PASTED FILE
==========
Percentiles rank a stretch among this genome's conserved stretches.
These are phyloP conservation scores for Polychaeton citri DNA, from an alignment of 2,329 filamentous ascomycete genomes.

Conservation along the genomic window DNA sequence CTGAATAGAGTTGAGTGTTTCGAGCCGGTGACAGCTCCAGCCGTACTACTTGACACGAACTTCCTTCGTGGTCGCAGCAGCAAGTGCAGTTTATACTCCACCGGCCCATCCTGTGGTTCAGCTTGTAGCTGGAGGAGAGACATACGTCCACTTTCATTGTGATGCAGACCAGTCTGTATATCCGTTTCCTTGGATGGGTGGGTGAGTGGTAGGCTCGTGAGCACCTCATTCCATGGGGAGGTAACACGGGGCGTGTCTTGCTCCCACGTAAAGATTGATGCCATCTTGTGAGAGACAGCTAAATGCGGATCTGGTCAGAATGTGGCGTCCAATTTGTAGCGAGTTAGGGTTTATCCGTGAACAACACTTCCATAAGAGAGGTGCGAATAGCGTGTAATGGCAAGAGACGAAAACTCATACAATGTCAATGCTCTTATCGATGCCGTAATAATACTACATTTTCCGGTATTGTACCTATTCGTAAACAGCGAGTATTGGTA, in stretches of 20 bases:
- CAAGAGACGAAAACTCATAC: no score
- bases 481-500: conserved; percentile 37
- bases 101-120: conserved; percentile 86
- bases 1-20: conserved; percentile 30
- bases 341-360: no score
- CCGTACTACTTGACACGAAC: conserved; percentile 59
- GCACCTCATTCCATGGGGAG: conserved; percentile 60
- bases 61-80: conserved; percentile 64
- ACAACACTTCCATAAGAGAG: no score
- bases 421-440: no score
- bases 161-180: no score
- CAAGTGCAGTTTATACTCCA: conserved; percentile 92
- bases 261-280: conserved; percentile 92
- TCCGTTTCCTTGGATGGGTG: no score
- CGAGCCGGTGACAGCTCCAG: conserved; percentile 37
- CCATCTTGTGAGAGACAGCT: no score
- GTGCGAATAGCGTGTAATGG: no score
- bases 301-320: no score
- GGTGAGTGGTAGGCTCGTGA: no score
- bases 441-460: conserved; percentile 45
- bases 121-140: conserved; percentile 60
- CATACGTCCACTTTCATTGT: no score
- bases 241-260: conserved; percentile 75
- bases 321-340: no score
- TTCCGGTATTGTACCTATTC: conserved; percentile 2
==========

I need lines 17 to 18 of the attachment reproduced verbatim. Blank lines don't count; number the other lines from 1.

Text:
- TCCGTTTCCTTGGATGGGTG: no score
- CGAGCCGGTGACAGCTCCAG: conserved; percentile 37